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Threats would mean ‘official end’ of Iran, Trump warns in tweet

President Trump speaks in the Rose Garden on May 16. (Brendan Smialowski/AFP/Getty Images)

President Trump warned Sunday that threats from Iran against the United States would mark that nation’s “official end” — taking a sharply more aggressive tone after a rocket landed inside Baghdad’s fortified Green Zone near the U.S. Embassy amid increasing tensions in the region. 

No one has claimed responsibility for the incident, which caused no injuries or serious damage, but suspicion among Iraqi officials and Western diplomats fell on one of the Shiite militias that draw their strength from Iranian support.

“If Iran wants to fight, that will be the official end of Iran,” Trump tweeted Sunday afternoon. “Never threaten the United States again!”

That appeared to be a considerable shift in tone from the president’s brief remarks at the White House on Thursday, when he responded “I hope not” after being asked whether the United States and Iran were headed toward war.

Trump, who announced last year that he would withdraw the United States from a landmark 2015 deal aimed at curbing Tehran’s nuclear ambitions, has indicated privately in recent days that he prefers a diplomatic approach to diffuse the renewed tensions in the Middle East.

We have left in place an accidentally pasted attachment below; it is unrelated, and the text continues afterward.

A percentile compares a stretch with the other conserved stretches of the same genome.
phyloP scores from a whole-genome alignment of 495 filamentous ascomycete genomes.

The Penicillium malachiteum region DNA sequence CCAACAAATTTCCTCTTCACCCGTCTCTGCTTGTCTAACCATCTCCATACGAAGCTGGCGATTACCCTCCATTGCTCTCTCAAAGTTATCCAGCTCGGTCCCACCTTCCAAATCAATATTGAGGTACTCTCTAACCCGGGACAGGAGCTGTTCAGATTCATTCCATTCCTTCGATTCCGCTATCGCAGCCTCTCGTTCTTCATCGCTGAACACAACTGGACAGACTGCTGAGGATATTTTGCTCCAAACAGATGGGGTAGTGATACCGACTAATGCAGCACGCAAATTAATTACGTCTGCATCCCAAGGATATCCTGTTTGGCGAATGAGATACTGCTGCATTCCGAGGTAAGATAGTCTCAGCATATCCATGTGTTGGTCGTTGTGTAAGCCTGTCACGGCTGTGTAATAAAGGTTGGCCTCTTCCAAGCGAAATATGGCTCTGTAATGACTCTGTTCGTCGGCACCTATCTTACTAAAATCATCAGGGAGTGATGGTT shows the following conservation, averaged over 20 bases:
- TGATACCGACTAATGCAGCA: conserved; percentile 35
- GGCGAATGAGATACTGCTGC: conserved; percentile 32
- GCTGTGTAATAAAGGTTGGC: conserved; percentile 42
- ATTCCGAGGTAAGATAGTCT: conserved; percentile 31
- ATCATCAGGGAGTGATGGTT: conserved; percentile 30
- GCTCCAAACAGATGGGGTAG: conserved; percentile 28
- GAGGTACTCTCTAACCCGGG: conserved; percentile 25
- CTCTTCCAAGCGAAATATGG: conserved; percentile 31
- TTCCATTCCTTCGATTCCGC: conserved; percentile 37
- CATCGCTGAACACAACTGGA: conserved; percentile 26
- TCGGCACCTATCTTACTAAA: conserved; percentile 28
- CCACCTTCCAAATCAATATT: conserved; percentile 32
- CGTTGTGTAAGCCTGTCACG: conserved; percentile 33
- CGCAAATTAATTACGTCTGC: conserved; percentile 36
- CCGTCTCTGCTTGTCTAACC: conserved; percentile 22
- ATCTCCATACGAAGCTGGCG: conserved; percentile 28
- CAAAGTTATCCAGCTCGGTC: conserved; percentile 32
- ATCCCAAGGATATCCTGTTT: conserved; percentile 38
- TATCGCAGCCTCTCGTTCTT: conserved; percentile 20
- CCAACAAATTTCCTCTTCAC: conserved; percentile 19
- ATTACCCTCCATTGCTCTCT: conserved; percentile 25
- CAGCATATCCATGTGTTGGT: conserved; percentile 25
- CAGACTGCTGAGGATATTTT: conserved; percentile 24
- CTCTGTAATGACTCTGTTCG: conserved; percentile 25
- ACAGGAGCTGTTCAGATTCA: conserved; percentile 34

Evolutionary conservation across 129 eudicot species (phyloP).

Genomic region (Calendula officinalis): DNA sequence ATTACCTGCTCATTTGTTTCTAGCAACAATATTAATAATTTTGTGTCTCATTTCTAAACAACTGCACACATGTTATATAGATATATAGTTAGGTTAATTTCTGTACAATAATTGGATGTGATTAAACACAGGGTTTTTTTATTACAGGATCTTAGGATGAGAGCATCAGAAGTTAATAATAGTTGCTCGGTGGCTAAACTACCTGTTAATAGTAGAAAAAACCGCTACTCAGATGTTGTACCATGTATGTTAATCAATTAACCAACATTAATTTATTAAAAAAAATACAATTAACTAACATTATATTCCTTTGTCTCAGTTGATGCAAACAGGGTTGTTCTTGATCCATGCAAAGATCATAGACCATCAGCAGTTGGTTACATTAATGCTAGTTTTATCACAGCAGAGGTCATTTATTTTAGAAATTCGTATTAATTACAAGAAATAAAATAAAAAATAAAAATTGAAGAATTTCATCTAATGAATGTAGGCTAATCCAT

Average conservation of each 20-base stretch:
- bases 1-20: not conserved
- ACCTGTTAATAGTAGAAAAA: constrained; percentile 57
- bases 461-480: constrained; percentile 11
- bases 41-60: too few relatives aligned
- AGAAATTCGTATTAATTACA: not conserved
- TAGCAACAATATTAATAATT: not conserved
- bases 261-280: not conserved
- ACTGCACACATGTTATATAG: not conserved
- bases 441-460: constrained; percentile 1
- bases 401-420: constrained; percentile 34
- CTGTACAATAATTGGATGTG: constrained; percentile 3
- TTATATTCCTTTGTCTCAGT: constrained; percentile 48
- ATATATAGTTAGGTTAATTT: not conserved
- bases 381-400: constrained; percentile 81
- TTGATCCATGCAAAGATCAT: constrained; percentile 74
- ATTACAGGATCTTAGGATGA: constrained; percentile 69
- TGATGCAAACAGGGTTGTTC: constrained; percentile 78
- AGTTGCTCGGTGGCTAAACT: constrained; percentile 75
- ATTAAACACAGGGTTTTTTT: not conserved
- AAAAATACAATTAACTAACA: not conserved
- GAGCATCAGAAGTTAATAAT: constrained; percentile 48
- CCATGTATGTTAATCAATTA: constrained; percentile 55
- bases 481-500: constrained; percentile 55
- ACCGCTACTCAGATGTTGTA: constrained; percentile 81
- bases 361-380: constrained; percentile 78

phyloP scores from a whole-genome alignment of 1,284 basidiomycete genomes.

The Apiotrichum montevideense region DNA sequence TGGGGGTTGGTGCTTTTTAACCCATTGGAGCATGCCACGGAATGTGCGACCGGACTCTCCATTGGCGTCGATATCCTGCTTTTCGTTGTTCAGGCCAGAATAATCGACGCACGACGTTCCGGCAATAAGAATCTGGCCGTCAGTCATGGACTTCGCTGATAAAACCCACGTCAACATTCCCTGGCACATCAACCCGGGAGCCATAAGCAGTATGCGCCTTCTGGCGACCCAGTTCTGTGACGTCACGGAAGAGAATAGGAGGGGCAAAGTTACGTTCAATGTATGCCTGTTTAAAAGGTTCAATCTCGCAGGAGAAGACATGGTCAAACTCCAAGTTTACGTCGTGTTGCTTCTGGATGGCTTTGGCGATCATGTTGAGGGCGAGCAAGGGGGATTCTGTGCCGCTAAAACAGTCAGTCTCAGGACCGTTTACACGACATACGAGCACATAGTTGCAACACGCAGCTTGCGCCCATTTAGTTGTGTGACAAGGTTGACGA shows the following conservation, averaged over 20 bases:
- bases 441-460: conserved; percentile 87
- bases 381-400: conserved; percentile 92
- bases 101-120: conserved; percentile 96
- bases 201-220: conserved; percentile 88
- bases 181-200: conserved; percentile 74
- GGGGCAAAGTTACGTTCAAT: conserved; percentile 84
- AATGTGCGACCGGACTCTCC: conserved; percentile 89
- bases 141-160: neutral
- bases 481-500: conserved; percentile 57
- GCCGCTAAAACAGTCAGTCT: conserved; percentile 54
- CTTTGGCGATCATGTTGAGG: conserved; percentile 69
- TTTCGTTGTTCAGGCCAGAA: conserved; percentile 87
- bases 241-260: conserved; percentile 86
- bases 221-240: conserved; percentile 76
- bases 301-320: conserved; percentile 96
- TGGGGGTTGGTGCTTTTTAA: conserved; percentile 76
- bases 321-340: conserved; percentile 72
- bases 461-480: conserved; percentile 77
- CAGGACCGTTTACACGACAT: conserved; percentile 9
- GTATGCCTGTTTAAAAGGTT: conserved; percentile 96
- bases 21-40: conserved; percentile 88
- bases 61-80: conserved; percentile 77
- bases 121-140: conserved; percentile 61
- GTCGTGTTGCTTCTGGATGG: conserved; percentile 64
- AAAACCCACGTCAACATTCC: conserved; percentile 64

Concerned that his more hawkish advisers could push the United States into a military confrontation, Trump, who campaigned on withdrawing the United States from entanglements abroad, has indicated that he wants to speak directly with Iranian leaders. 

But his threatening language Sunday echoes rhetoric he used against North Korea in 2017, when he warned of “fire and fury” against the regime of Kim Jong Un before ultimately holding direct talks with the North Korean leader in Singapore and Vietnam. 

The White House did not immediately return a request Sunday for comment on what prompted the tweet, which was sent about 1½ hours after Trump returned to the White House from his golf club in Sterling, Va.

Trump has repeatedly complained, through Twitter and in public comments, about the coverage of the infighting within his administration over how to approach Tehran. 

“The Fake News Media is hurting our Country with its fraudulent and highly inaccurate coverage of Iran,” he tweeted Friday. “It is scattershot, poorly sourced (made up), and DANGEROUS. At least Iran doesn’t know what to think, which at this point may very well be a good thing!” 

Mustafa Salim and Tamer El-Ghobashy in Baghdad contributed to this report.